Katie, victim of of many gun ownership myths. Let’s review:
I totally get that “mother bear” instinct. If anyone threatened one of my children, I would be on them like a crazed spider monkey.
First, I’m uncertain what a crazed spider monkey is capable of. But I’m guessing that 230 grains of jacketed lead could probably dispatch of one fairly easily. Second, I’ve met Katie. And whether or not she was in crazed spider monkey mode, I could totally take her in a fight. I guess what I’m saying is that if your plan is to become a monkey, it’s not a good plan. Glock or brawn beats monkey.
But I know myself too well to believe that a gun would help, rather than hurt..I don’t know that I could handle a gun competently in the adrenalin rush that would come with a threatening situation – no matter what kind of training I had had.
You know yourself too well? Are you irretrievably irresponsible? If so, don’t drive a vehicle, own pointy things, or go near a bathtub. You might hurt someone, ferrchrissakes. No one knows for certain what they would do. But there are steps you can take to adequately prepare yourself should you need to defend yourself. If you can’t handle a gun on an adrenaline rush, what makes you think you can handle your spider monkey-fu? That, and the inherent implication that you lack the confidence and competence to operate a tool effectively is right out of the anti-gun playbook, particularly as a woman. And that leads right in to:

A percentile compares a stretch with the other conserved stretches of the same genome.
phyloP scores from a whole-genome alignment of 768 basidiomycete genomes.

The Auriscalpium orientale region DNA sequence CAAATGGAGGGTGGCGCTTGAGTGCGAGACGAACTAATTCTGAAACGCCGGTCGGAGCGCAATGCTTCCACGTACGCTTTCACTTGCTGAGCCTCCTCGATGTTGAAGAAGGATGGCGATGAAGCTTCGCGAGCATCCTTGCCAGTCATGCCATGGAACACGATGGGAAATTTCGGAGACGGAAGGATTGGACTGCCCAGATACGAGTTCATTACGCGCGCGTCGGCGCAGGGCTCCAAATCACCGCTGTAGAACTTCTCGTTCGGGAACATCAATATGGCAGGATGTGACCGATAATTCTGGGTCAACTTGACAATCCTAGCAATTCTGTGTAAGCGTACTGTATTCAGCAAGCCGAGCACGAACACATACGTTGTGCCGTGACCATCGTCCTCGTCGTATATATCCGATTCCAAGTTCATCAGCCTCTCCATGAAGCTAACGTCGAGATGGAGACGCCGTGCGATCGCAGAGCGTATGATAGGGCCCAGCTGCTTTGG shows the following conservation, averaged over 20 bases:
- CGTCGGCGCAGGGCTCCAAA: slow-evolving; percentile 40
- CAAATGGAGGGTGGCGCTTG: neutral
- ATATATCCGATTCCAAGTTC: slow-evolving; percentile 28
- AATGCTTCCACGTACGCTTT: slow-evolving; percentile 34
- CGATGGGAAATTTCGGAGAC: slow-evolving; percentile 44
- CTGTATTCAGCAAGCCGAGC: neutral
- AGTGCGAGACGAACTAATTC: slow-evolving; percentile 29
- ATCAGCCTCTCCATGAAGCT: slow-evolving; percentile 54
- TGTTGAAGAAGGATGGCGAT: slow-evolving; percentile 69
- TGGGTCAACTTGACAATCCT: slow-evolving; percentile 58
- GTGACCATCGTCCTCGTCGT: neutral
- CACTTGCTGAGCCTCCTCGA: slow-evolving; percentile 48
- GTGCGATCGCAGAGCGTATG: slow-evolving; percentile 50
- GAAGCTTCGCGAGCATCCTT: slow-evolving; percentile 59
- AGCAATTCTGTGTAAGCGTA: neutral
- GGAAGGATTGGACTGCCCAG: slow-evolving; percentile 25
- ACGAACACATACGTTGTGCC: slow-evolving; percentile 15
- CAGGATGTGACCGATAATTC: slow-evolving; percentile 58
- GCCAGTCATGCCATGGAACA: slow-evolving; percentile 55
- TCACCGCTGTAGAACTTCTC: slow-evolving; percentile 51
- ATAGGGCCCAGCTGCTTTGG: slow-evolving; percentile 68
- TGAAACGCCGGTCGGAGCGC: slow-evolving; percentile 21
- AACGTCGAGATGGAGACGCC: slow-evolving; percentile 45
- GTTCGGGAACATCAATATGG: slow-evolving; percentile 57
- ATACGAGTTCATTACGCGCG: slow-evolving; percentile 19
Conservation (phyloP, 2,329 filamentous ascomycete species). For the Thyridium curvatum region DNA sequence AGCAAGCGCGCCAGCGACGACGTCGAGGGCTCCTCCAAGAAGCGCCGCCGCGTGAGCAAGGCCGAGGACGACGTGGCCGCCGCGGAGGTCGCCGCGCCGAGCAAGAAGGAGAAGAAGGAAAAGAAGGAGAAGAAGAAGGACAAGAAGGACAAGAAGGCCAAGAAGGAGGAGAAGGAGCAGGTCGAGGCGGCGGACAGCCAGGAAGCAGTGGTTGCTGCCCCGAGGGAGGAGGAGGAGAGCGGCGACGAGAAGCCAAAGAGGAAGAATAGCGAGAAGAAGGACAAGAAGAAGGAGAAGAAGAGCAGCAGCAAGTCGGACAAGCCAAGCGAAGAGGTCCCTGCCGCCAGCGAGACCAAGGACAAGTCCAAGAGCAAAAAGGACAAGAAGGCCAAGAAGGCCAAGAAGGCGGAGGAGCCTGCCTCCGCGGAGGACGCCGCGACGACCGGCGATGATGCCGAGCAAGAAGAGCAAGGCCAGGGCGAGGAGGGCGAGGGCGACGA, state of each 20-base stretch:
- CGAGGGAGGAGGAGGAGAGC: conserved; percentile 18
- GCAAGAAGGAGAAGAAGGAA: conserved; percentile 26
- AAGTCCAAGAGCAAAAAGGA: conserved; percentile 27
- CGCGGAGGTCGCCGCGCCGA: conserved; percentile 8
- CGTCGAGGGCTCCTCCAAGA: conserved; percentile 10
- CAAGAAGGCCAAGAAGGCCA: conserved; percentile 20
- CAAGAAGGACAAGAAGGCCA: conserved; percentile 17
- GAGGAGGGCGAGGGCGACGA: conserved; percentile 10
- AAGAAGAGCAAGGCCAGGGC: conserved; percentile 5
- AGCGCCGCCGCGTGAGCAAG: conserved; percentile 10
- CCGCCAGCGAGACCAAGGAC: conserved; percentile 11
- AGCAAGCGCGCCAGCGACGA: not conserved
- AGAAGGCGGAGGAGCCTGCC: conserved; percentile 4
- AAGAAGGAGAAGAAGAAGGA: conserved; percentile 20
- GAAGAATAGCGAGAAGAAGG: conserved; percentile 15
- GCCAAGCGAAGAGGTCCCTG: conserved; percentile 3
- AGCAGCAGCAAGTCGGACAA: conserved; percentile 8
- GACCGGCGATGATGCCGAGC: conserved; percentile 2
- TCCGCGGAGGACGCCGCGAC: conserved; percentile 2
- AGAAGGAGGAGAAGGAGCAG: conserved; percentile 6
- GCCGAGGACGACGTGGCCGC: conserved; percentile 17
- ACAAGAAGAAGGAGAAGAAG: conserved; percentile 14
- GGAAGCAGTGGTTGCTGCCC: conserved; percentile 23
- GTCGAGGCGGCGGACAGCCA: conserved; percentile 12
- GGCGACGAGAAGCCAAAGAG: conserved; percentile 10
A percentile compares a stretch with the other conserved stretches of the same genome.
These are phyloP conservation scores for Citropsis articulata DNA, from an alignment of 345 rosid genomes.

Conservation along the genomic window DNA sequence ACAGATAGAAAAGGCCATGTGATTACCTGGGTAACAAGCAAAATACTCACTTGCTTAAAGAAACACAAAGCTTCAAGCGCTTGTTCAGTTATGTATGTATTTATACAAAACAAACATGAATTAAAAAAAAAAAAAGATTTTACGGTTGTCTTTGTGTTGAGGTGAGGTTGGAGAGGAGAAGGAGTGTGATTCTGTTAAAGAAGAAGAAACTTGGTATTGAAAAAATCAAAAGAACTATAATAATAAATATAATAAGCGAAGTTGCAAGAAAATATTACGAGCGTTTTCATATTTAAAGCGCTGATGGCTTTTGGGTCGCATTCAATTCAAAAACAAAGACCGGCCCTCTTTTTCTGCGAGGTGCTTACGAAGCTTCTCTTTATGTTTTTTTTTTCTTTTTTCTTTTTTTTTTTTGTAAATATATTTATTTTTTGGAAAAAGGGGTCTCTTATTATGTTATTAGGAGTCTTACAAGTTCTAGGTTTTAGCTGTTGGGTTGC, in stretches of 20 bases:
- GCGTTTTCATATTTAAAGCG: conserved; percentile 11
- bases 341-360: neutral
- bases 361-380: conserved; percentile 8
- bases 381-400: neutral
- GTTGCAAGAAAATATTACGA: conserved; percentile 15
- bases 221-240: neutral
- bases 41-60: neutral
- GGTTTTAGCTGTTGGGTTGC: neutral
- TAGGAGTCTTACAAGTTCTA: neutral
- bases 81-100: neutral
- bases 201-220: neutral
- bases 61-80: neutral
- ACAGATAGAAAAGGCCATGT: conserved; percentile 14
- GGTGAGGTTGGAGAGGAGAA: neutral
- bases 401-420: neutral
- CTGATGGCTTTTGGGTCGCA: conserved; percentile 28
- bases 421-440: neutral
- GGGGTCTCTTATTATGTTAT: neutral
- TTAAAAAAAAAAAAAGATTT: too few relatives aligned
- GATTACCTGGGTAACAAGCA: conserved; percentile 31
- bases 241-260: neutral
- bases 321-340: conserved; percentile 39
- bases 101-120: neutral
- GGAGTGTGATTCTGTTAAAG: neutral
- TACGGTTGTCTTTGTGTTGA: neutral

In fact, I would probably be one of those people who end up having their own gun turned on them
Ah, the old women getting the gun turned on them meme perpetuated by the anti-gun lobby. Doubly ironic given Ms. Granju’s penchant to get bent out of shape over sexism. It is, of course, also completely bunk. And, with training, darn near impossible. And, of course, active resistance (preferably while armed) is simply the most effective way to reduce the risk of injuries with respect to violent crimes.
Now, all that said, am I trying to get Katie to buy a gun? Not for me to decide as it is a personal matter and not a choice many folks are comfortable making. And one reason people tend to err on the side of caution is that there simply is so much misinformation about guns out there fed to you by people under color of authority, as illustrated. Our side does it too. After all, owning a gun will not make her Wonder Woman. It will, however, give her the most effective tool when it comes to personal defense. And, if she owned a gun, it would really annoy Bob Ricker, who also thinks you shouldn’t own one. And, who thinks if you do, it is a sign of criminal activity.
And any time you want to go the range, Katie, ammo and range time is on me.
And ACK says: Katie Allison Granju lets us (and criminals, potential stalkers, etc.) know that there are no guns in her house